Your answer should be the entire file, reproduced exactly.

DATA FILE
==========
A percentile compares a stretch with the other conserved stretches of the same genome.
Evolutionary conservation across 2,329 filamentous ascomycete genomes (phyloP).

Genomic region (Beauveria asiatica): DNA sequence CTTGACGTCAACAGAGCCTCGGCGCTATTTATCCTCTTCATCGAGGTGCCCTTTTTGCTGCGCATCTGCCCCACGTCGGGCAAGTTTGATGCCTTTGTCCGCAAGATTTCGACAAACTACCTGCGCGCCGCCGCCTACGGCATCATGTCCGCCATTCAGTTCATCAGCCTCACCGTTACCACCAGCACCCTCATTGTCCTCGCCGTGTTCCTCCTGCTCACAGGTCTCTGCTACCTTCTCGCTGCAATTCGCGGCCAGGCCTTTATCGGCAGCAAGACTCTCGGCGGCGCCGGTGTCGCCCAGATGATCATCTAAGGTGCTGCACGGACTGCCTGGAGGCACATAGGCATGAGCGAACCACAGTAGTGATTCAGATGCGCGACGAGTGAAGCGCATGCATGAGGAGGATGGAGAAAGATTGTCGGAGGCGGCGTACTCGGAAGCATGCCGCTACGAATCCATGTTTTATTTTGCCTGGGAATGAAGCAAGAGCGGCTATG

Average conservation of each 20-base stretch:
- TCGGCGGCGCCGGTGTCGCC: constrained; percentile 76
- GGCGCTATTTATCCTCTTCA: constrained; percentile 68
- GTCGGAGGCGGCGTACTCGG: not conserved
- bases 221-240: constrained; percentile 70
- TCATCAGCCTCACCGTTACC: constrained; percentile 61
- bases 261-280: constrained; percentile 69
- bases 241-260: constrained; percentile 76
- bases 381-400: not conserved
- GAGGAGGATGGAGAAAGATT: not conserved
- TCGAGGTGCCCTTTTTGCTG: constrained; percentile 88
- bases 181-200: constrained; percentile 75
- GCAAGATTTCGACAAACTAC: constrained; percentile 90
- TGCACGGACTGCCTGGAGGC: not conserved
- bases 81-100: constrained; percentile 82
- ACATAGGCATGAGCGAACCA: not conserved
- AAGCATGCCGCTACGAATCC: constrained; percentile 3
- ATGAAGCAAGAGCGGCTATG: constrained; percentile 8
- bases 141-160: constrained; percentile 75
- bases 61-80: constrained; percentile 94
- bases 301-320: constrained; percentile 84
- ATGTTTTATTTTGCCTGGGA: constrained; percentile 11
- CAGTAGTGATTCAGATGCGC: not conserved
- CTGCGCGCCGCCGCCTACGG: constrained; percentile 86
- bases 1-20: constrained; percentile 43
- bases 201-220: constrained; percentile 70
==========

A percentile compares a stretch with the other conserved stretches of the same genome.
Evolutionary conservation across 2,329 filamentous ascomycete genomes (phyloP).

Genomic region (Beauveria asiatica): DNA sequence CTTGACGTCAACAGAGCCTCGGCGCTATTTATCCTCTTCATCGAGGTGCCCTTTTTGCTGCGCATCTGCCCCACGTCGGGCAAGTTTGATGCCTTTGTCCGCAAGATTTCGACAAACTACCTGCGCGCCGCCGCCTACGGCATCATGTCCGCCATTCAGTTCATCAGCCTCACCGTTACCACCAGCACCCTCATTGTCCTCGCCGTGTTCCTCCTGCTCACAGGTCTCTGCTACCTTCTCGCTGCAATTCGCGGCCAGGCCTTTATCGGCAGCAAGACTCTCGGCGGCGCCGGTGTCGCCCAGATGATCATCTAAGGTGCTGCACGGACTGCCTGGAGGCACATAGGCATGAGCGAACCACAGTAGTGATTCAGATGCGCGACGAGTGAAGCGCATGCATGAGGAGGATGGAGAAAGATTGTCGGAGGCGGCGTACTCGGAAGCATGCCGCTACGAATCCATGTTTTATTTTGCCTGGGAATGAAGCAAGAGCGGCTATG

Average conservation of each 20-base stretch:
- TCGGCGGCGCCGGTGTCGCC: constrained; percentile 76
- GGCGCTATTTATCCTCTTCA: constrained; percentile 68
- GTCGGAGGCGGCGTACTCGG: not conserved
- bases 221-240: constrained; percentile 70
- TCATCAGCCTCACCGTTACC: constrained; percentile 61
- bases 261-280: constrained; percentile 69
- bases 241-260: constrained; percentile 76
- bases 381-400: not conserved
- GAGGAGGATGGAGAAAGATT: not conserved
- TCGAGGTGCCCTTTTTGCTG: constrained; percentile 88
- bases 181-200: constrained; percentile 75
- GCAAGATTTCGACAAACTAC: constrained; percentile 90
- TGCACGGACTGCCTGGAGGC: not conserved
- bases 81-100: constrained; percentile 82
- ACATAGGCATGAGCGAACCA: not conserved
- AAGCATGCCGCTACGAATCC: constrained; percentile 3
- ATGAAGCAAGAGCGGCTATG: constrained; percentile 8
- bases 141-160: constrained; percentile 75
- bases 61-80: constrained; percentile 94
- bases 301-320: constrained; percentile 84
- ATGTTTTATTTTGCCTGGGA: constrained; percentile 11
- CAGTAGTGATTCAGATGCGC: not conserved
- CTGCGCGCCGCCGCCTACGG: constrained; percentile 86
- bases 1-20: constrained; percentile 43
- bases 201-220: constrained; percentile 70